Where to go wildlife-watching in Morocco

The Moroccan wilderness is a haven for wildlife-lovers. Venture out of the city and into the wilderness for the chance to glimpse delicate finches, golden wolves and rare, ‘bone-crushing’ birds of prey.

Merja Zerga National Park is a protected wetland on the coast between Tangier and Rabat that's home to a variety of birdlife.

Photograph by Getty Images
By Emma Gregg
Published 13 Apr 2022, 12:00 BST

1. Witness Morocco’s Great Migration

When visiting northern Morocco in spring or autumn, it’s well worth bringing your binoculars. Every year, the sky fills with birds. The region is an important migration corridor for Western Palearctic species such as bee-eaters, storks, cuckoos and nightingales, which breed in Europe and Russia, and once summer is over, fly across the Strait of Gibraltar to Africa. Some travel vast distances, most notably Arctic terns, which sometimes pause in Morocco on their epic annual return trip from the Arctic Circle to Antarctica’s Weddell Sea. Good places to look include the scattered marshes and lagoons near Larache, Moulay Bousselham and Kenitra, southwest of Tangier.

2. See the birds of the blue lagoon

Merja Zerga National Park, a protected wetland on the coast between Tangier and Rabat, is one of Morocco’s most extensive habitats of its kind, and a North African birding hotspot. Caspian terns, oystercatchers and golden plovers throng here all year round, but the resident species that really sets hearts aflutter is the endangered Moroccan marsh owl: the birds are sometimes seen skimming over the grassy banks of the Merja Zerga lagoon, hunting for small rodents. Partly due to climate change, the park teems with birds all winter, too, with high numbers of migrants, including flamingos, ducks, coots and avocets lingering here rather than continuing further south.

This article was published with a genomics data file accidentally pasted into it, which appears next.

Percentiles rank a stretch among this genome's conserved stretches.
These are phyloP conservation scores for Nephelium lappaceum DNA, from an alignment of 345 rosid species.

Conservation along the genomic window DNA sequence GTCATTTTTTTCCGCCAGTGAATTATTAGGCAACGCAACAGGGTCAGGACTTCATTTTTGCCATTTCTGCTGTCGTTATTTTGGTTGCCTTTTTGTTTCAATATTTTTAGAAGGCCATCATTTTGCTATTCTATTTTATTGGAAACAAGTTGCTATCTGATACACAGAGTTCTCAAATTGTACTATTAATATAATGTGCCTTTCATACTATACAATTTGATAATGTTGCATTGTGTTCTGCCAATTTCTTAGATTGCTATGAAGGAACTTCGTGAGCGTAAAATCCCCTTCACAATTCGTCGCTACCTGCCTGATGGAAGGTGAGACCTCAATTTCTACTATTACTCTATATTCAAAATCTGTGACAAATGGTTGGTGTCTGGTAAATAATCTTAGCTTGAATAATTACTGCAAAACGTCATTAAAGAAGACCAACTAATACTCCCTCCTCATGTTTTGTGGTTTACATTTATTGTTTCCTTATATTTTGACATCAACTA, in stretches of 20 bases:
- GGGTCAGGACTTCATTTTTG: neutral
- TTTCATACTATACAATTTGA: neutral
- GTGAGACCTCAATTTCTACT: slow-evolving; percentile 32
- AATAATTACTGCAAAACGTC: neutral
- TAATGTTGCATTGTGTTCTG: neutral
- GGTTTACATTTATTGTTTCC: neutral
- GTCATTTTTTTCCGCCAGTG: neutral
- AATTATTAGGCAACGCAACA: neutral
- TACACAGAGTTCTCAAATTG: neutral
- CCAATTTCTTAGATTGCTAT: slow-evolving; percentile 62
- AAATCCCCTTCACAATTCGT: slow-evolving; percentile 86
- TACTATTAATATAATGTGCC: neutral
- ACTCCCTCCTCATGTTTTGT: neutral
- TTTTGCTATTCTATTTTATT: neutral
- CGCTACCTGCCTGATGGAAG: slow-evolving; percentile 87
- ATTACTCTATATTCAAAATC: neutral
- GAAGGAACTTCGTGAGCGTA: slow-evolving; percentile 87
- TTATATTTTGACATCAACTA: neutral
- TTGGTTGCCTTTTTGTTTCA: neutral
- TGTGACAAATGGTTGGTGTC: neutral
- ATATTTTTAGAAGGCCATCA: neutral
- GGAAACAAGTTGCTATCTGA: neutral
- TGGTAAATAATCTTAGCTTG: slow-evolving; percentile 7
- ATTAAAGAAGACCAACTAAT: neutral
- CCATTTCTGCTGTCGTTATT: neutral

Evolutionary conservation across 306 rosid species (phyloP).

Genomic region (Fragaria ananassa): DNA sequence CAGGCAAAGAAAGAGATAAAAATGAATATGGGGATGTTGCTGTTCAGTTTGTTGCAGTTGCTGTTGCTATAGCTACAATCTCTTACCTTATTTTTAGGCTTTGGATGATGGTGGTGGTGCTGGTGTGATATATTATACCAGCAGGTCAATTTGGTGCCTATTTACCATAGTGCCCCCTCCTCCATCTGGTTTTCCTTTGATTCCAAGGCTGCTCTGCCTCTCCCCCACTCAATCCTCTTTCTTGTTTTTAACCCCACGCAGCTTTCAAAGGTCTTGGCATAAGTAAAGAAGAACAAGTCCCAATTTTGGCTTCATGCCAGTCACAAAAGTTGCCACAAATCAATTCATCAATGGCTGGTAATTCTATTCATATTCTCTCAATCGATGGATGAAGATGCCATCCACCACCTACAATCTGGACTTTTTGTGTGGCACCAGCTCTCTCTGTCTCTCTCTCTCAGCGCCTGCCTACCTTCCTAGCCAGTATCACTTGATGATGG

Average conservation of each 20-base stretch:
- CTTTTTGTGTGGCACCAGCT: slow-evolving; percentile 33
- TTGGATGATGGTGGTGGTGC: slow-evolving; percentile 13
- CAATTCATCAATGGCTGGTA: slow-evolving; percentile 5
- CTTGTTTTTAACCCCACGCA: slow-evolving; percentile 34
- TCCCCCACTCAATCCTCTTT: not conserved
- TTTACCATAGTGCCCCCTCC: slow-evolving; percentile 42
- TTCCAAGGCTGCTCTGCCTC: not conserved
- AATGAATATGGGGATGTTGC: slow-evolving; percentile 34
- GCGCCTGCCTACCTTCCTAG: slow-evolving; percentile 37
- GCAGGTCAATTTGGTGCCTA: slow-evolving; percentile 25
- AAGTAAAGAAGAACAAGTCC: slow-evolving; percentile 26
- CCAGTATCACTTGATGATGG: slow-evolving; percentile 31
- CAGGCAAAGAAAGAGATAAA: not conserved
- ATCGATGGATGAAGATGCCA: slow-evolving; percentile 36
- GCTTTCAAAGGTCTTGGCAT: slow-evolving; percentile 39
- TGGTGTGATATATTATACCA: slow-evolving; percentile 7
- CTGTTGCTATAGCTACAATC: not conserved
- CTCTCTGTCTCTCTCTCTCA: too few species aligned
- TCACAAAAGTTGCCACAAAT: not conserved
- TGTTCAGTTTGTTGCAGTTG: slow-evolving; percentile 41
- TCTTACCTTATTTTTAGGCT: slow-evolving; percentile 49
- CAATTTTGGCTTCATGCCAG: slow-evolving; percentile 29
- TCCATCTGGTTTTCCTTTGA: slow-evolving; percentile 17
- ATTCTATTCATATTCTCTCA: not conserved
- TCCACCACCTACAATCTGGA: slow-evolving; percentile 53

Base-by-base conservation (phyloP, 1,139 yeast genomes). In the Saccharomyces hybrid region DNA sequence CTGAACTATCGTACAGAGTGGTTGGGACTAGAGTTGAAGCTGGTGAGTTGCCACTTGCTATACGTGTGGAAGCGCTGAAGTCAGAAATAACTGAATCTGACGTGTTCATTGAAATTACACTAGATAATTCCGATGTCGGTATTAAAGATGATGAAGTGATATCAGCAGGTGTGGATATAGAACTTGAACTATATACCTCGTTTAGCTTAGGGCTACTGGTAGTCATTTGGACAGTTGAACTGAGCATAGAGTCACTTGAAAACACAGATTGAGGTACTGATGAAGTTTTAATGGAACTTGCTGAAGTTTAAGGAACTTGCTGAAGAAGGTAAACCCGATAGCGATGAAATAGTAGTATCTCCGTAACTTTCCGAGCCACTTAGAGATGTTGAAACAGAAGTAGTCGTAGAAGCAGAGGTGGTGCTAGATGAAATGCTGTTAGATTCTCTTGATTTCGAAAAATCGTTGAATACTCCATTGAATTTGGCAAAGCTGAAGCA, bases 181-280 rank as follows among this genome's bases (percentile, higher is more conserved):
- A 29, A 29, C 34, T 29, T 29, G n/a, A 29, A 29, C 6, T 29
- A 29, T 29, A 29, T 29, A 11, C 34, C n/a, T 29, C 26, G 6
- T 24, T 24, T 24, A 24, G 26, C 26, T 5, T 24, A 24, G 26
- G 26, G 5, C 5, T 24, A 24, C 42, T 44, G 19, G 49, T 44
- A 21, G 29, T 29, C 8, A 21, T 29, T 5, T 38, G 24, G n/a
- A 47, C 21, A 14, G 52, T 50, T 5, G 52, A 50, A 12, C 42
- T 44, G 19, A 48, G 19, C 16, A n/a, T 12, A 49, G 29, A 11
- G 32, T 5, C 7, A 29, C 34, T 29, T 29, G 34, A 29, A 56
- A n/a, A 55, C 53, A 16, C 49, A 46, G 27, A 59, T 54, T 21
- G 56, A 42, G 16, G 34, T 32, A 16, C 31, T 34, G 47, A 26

3. Spot larks and finches in ksar country

There are far more birds in the arid Drâa-Tafilalet region south of the High Atlas than you might imagine, although identifying them all can be tricky; much like the region’s ksars (villages built of earth and stone), they tend to blend into the background. Classic LBJs (‘little brown jobs’) to seek out include desert larks, trumpeter finches and their very pretty, high-altitude cousins, African crimson-winged finches. With the Ounila River at its feet, the World Heritage-listed ksar of Aït Benhaddou offers great birding opportunities: white-crowned wheatears are often found here, along with warblers, swallows, martins and other seasonal visitors.

4. Search for raptors and vultures

Birds of prey soar overhead in many parts of Morocco, lending extra drama to monumental landscapes such as the Rif Mountains, home to several species of vulture, and Todra Gorge, where Bonelli’s eagles are sometimes glimpsed. The High Atlas is a stronghold for falcons and bearded vultures (also called lammergeiers) — hulking scavengers that feast on bone marrow. Known locally as ‘bone-crushers’, these birds bite or drop animal bones to smash them open. With luck, you may even see golden eagles in the mountains, too, gliding on the highest thermals. Meanwhile, the Oued Massa lagoon, part of a protected nature reserve south of Agadir, is good for ospreys and marsh harriers.

5. Discover snakes and lizards

Land animals tend to be far harder to spot than birds in Morocco, but the likes of Barbary macaques, golden wolves and even sand cats can be found if you know where to look. Reptiles are an easier target. Naturetrek offers the chance to venture into the wilds of southern Morocco with an expert herpetologist, where you could find puff adders, Spanish terrapins and more unusual species such as the agile desert horned viper and Moroccan spiny-tailed lizard. After dark, the night shift takes over — this is your chance to see geckos and Egyptian cobras.

Published in the April 2022 issue of National Geographic Traveller (UK)

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